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David White, Publisher

At WhiteFire we believe that stories change the world.  It’s a bit of a foregone conclusion from our point of view – one that we’re entirely sold out to.  But because its important to understand why a thing is (or, some would say, because I tend to overthink things) I found myself wondering why stories change the world.

But why isn’t really the right question, is it? It really does seem obvious that we’re creatures of story.  We learn things better when they’re told in that form, and we’ll spend endless hours listening, watching, reading, and telling them. 

Maybe the right question is how do stories change the world?  That question naturally leads us in two different directions, depending on how you interpret the word how.  (Has the world now lost all meaning for you?)

It breaks down like this.  One question means “What are the methods by which stories change the world?”  That one’s pretty technical to me, as a publisher and wannabe storyteller (I’m a complete hack compared with our authors – if you’re just here for this article and what I’m writing, you’re doing it wrong – go over here and check them out).  I tend to think about this a lot.  Previously I wrote on emotionally connecting to the audience, and for one of my next articles I’m considering writing on character driven stories and why I think they’re so powerful.  But that’s still not the how I want to focus on this week.

The how I want to talk about is “In what way do you want to change, or at least influence, the world?”

That one’s much more fun, right?

So how to answer? 

For the better.

So how do we go about doing that?  It turns out that this is a very hard question, especially in the Christian space or even just from a Christian point of view.  Even if you’re not coming at story from that angle, it’s still an important question.  If we really believe that, (1.) Stories have a profound effect on society, and (2.) that we’re, in some way, accountable for the ways we’re changing the world, then we’re responsible for making sure the end result is positive.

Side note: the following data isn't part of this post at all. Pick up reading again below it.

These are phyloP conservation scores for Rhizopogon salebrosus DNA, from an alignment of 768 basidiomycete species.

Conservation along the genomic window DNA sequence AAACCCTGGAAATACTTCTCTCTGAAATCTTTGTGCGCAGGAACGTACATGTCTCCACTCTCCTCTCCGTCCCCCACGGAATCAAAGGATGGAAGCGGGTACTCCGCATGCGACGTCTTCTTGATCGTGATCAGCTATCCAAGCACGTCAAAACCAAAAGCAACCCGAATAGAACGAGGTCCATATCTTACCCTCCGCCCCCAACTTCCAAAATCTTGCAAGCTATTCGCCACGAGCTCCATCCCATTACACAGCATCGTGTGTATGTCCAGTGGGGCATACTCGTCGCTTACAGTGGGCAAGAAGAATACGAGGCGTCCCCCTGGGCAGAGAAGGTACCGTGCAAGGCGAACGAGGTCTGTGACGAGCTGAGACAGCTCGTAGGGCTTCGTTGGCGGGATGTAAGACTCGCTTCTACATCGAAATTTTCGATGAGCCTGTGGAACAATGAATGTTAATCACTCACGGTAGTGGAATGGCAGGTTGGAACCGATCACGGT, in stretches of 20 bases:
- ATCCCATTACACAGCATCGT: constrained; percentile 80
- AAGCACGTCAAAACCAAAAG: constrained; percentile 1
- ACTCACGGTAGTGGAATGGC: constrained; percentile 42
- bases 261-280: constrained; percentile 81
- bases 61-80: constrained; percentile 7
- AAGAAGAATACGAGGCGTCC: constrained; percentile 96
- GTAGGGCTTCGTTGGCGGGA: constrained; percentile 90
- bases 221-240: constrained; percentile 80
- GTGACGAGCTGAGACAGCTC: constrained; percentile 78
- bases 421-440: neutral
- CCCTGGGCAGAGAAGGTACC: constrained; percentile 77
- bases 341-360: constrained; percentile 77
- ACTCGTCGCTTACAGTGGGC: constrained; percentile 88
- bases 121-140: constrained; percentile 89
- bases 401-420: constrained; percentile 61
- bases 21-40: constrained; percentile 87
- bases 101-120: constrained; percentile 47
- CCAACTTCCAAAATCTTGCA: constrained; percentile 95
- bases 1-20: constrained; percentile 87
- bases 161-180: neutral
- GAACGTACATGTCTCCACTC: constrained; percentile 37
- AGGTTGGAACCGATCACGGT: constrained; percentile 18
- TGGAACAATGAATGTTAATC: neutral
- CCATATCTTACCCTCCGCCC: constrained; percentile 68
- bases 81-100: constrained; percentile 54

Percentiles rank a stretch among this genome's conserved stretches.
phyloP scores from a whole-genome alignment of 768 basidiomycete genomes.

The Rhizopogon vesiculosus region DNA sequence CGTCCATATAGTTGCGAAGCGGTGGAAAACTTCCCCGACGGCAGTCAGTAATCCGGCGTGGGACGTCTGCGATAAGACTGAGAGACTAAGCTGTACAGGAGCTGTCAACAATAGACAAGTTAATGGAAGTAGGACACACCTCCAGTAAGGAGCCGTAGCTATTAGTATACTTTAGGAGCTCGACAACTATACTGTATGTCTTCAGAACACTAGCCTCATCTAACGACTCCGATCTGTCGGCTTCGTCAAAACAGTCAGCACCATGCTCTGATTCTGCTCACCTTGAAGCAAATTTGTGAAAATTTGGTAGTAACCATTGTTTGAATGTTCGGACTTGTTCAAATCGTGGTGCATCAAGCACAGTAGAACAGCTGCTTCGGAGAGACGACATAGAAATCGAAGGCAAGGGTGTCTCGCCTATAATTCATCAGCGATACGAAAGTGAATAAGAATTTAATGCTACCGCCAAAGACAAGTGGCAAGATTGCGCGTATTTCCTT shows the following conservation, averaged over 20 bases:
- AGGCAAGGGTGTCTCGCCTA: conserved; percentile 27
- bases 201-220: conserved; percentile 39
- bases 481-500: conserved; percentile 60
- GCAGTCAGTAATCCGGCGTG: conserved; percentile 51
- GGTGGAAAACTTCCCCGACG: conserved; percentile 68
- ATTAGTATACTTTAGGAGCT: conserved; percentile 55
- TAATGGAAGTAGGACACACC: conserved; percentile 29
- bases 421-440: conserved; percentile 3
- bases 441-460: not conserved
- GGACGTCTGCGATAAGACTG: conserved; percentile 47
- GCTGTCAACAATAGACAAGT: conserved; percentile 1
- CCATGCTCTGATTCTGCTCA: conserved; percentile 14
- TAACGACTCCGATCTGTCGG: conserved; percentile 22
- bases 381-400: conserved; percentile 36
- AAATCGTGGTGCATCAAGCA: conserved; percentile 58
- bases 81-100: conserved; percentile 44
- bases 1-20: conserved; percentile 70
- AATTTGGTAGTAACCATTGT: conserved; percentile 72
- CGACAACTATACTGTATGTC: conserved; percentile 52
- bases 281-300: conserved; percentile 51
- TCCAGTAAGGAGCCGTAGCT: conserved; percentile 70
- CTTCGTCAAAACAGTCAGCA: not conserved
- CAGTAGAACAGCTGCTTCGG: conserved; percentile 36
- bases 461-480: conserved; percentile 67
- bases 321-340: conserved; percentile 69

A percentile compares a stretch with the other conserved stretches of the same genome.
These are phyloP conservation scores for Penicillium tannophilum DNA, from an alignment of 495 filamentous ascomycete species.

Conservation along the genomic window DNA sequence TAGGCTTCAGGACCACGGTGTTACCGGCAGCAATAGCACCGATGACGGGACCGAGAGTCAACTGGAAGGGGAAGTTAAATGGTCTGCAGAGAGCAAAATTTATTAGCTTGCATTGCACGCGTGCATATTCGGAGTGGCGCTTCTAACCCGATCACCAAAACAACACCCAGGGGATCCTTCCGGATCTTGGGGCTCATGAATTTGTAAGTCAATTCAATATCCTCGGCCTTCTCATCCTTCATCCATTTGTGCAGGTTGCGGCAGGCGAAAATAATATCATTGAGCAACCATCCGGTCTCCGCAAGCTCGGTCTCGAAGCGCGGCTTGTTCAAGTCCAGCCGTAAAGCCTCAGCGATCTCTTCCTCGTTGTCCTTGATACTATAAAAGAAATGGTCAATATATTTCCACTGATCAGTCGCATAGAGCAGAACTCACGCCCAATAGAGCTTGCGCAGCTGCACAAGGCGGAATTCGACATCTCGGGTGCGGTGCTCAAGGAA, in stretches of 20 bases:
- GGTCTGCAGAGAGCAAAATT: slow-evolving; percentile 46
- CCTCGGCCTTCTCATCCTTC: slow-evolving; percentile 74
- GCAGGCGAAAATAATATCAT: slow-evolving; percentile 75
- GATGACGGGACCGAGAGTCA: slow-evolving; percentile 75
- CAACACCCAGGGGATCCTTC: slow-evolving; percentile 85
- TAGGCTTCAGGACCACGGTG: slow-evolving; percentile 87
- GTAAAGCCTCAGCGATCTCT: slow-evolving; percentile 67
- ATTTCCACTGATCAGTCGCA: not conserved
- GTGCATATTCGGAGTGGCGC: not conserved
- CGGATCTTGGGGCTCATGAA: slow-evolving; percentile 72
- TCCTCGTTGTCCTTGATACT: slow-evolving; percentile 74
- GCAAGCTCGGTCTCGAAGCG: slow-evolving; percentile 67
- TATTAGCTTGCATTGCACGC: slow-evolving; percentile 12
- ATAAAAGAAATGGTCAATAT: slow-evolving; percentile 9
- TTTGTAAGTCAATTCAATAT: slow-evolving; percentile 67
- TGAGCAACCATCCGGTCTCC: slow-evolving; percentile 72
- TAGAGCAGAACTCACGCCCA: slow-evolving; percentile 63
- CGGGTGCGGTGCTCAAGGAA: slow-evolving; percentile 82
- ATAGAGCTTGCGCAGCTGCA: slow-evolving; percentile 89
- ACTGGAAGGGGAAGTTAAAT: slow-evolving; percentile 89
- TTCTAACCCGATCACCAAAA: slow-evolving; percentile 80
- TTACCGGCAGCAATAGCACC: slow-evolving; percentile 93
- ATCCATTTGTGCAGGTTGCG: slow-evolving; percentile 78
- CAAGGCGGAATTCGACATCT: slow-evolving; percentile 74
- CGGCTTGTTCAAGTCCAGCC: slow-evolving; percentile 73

One thing we do as Christian writers/editors/publishers/producers is talk about not doing harm to the audience.  This isn’t necessarily the same thing, though, as a positive end result, and it’s a massive question for me.  And I think its also the wrong one.  I, personally, think that doing harm is absolutely fine sometimes. You have to break your audience to change them (I personally felt harmed seeing the movie Unplanned, but I hope that that harm was good and necessary).

So, I’m OK with harming the audience – if it’s for the right purpose and done in the right way.  Another argument that gets thrown around a lot is that it “damages our witness.”  This one feels like nails on a chalkboard just to type, it bothers me so much.  What kind of things damage our witness?  Drinking?  Smoking?  Infidelity?  How about lying, stealing, cheating?  What do we call those things?  Right – sinning.  It’s a strange thing that we’re afraid to portray those things to the outside world.  Guess what – they know Christians sin.  They’re not surprised.  What they find foolish is that they don’t understand (1.) Why we view certain things as sin and (2.) Why we care to cover it up. 

On number 2 I agree with them wholeheartedly.  In a previous post we were talking about making characters relatable to the outside world?  One of the things I listed was struggle.  There are things we all struggle with.  One of the powerful tools of Christian storytelling is having those outside the church see us struggle with things they don’t.  It makes them curious, and we become a puzzle they have to figure out.  This can play out over and over and in a multitude of different ways.  Embrace the dissonance. 

But as Christian storytellers, we do take things out, right?  Language.  Sex.  Stuff like that.  Why?  Should we put it back in because its true?  After all, Christians do swear and have sex (sometimes with people other than their spouse!).  There’s an argument to be made that we should show this sin in all its disgusting, broken, heartbreaking mess.  It’s an argument I’m tempted by.  But I always ask myself two questions – and they aren’t “does it do harm” or “does it damage my witness.”